North Slope polar bear dies from avian flu; first known case

A polar bear found dead on Alaska’s North Slope is the first of the species known to have been killed by the highly pathogenic avian influenza that is circulating among animal populations around the world.

The polar bear was found dead in October near Utqiagvik, the nation’s northernmost community, the Alaska Department of Environmental Conservation reported.

The discovery of the virus in the animal’s body tissue, a process that required sampling and study by the North Slope Borough Department of Wildlife Management and other agencies, confirmed in December that highly pathogenic avian influenza was the cause of death, said Dr. Bob Gerlach, Alaska’s state veterinarian.

“This is the first polar bear case reported, for anywhere,” Gerlach said. As such, it was reported to the World Organisation for Animal Health and has gotten attention in other Arctic nations that have polar bears, he said.

This was also the first Endangered Species Act-listed animal in Alaska known to fall victim to the disease. Polar bears, dependent on sea ice that is diminishing because of climate change, were listed as threatened in 2008.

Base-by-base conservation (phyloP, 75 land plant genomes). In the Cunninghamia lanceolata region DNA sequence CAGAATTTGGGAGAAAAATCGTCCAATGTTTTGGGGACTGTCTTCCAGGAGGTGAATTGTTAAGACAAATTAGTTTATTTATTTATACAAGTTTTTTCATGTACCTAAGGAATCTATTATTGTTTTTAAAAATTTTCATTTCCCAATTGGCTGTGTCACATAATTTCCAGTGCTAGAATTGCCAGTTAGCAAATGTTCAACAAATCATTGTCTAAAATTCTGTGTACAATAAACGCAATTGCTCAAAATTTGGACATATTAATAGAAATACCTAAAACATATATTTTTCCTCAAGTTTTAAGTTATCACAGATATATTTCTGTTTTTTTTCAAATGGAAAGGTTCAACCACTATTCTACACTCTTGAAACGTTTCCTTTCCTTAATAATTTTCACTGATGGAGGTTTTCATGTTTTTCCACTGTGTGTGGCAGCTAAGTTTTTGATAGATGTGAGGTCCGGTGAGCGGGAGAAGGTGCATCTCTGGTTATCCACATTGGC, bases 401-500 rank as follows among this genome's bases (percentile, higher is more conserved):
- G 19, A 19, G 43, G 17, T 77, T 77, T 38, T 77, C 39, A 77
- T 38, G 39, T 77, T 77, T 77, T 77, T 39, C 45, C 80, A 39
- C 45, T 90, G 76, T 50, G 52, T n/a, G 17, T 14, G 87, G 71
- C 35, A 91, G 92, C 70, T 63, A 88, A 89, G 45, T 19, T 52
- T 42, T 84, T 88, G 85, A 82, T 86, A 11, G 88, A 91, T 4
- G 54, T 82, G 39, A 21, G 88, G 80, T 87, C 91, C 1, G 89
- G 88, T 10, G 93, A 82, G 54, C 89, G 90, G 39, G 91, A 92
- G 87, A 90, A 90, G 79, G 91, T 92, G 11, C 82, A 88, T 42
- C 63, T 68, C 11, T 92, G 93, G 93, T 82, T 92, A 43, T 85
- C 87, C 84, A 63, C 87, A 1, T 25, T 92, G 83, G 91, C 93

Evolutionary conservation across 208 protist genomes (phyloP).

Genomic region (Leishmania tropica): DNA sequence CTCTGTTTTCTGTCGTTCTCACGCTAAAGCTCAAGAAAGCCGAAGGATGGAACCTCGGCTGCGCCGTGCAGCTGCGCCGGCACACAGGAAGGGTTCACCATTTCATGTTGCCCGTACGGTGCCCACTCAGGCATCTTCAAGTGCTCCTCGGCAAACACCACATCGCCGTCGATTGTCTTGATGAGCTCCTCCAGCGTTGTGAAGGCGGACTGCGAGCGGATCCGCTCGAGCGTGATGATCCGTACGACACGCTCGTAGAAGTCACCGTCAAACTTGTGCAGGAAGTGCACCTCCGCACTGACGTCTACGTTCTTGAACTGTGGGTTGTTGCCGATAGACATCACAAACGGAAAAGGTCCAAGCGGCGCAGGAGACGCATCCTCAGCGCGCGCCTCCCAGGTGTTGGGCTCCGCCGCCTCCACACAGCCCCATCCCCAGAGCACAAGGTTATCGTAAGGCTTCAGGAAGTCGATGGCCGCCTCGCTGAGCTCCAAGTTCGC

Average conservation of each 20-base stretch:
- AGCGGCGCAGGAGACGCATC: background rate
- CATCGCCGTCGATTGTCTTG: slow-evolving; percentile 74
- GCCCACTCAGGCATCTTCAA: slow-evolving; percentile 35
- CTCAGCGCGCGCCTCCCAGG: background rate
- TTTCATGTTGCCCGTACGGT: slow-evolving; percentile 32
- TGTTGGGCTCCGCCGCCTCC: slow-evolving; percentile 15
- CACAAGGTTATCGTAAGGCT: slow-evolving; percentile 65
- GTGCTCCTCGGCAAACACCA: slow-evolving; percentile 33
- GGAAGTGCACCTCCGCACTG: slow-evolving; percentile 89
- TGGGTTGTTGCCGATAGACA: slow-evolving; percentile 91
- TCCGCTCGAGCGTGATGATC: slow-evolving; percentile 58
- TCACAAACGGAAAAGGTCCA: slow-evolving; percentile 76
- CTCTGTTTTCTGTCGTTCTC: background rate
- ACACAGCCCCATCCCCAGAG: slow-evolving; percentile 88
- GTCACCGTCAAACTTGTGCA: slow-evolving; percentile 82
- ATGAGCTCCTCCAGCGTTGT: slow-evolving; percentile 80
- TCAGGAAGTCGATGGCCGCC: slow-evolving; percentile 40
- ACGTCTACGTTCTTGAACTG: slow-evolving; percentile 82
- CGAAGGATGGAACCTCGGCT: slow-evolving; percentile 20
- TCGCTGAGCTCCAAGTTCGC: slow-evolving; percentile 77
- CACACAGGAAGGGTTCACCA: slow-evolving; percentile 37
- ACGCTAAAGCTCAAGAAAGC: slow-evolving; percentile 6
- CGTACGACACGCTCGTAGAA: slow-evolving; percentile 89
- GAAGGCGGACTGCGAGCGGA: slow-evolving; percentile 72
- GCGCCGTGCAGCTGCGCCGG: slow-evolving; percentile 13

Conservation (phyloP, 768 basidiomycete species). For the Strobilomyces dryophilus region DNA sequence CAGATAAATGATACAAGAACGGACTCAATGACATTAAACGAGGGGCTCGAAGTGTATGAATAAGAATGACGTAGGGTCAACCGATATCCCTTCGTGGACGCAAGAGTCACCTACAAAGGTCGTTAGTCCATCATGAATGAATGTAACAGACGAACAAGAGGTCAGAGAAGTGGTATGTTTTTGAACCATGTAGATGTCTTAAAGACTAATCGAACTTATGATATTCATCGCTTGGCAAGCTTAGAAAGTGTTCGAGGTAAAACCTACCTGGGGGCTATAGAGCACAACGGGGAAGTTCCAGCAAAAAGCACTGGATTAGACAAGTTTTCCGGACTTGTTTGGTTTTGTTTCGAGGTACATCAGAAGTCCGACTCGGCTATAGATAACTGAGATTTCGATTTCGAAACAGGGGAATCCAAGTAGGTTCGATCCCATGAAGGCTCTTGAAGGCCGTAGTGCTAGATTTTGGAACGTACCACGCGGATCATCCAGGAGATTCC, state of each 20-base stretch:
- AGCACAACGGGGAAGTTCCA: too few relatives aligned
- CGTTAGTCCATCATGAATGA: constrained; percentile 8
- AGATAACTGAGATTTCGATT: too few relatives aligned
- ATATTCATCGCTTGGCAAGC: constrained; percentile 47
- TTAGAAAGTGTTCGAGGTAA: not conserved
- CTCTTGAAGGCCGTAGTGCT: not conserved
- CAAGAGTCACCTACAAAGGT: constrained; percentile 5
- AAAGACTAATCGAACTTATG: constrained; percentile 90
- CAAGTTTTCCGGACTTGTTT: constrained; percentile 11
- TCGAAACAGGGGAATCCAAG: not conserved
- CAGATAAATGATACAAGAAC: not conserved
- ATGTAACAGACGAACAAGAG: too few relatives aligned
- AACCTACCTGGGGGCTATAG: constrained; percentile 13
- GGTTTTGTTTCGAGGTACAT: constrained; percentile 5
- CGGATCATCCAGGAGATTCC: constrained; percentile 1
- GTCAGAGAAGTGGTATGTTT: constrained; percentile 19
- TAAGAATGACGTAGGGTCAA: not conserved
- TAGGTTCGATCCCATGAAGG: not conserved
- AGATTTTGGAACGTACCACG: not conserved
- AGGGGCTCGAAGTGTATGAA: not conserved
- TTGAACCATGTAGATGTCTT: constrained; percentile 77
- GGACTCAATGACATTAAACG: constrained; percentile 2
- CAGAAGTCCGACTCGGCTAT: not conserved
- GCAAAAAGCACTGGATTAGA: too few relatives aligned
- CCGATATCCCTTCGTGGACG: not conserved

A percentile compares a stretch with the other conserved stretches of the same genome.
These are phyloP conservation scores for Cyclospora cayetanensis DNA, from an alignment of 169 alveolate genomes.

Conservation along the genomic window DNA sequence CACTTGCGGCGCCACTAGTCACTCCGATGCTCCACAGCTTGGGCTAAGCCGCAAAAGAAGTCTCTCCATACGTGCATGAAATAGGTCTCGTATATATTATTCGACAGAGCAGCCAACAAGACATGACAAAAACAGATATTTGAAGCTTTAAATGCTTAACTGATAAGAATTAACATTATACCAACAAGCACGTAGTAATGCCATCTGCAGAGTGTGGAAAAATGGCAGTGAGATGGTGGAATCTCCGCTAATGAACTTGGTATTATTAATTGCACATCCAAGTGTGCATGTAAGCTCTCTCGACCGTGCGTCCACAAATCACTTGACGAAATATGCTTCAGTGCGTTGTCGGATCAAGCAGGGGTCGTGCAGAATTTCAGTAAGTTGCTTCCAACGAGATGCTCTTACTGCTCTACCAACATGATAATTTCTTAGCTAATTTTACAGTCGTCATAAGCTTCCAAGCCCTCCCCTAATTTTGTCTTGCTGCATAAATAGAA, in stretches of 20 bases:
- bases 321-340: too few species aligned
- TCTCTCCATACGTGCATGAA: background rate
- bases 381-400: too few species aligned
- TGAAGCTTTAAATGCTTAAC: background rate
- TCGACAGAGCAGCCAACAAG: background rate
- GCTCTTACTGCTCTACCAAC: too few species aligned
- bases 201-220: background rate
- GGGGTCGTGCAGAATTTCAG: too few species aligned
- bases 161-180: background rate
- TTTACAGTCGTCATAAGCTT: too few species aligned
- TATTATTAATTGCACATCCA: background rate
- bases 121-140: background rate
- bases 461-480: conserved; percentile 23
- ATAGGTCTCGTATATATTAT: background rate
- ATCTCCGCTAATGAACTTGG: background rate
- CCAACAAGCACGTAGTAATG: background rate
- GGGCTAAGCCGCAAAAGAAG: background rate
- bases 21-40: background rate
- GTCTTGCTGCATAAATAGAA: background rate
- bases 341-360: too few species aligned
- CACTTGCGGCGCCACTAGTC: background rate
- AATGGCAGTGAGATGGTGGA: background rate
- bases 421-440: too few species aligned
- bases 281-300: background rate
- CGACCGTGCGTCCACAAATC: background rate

While polar bears normally eat seals they hunt from the sea ice, it appears likely that this bear was scavenging on dead birds and ingested the influenza virus that way, Gerlach said. Numerous birds on the North Slope of various species have died from this avian influenza, according to the state Department of Environmental Conservation.

However, the bear need not have directly eaten an infected bird to have become sick, Gerlach said.

“If a bird dies of this, especially if it’s kept in a cold environment, the virus can be maintained for a while in the environment,” he said.

The polar bear death is a sign of the unusually persistent and lethal hold that this strain of highly pathogenic avian influenza has on wild animal populations two years after it arrived in North America, officials said.

“What we’re dealing with now is a scenario that we haven’t dealt with in the past. And so there’s no manual,” said Andy Ramey, a U.S. Geological Survey wildlife geneticist and avian influenza expert.

Highly pathogenic avian influenza is called that because it spreads rapidly in flocks of domestic poultry, often requiring massive culls to control the contagions. Such outbreaks have been of concern in the past because of their economic consequences for global agriculture. Until recently, wild birds were afterthoughts. Though they were known to carry the viruses, ferrying them between domestic poultry populations, they were largely unaffected.

That has changed dramatically. The prior U.S. outbreak of highly pathogenic avian influenza, in 2014-15, resulted in some wild bird infections, and some influenza-caused bird die-offs occurred in Europe shortly thereafter. But the current version is considered unprecedented in its effect on wild birds and other wildlife.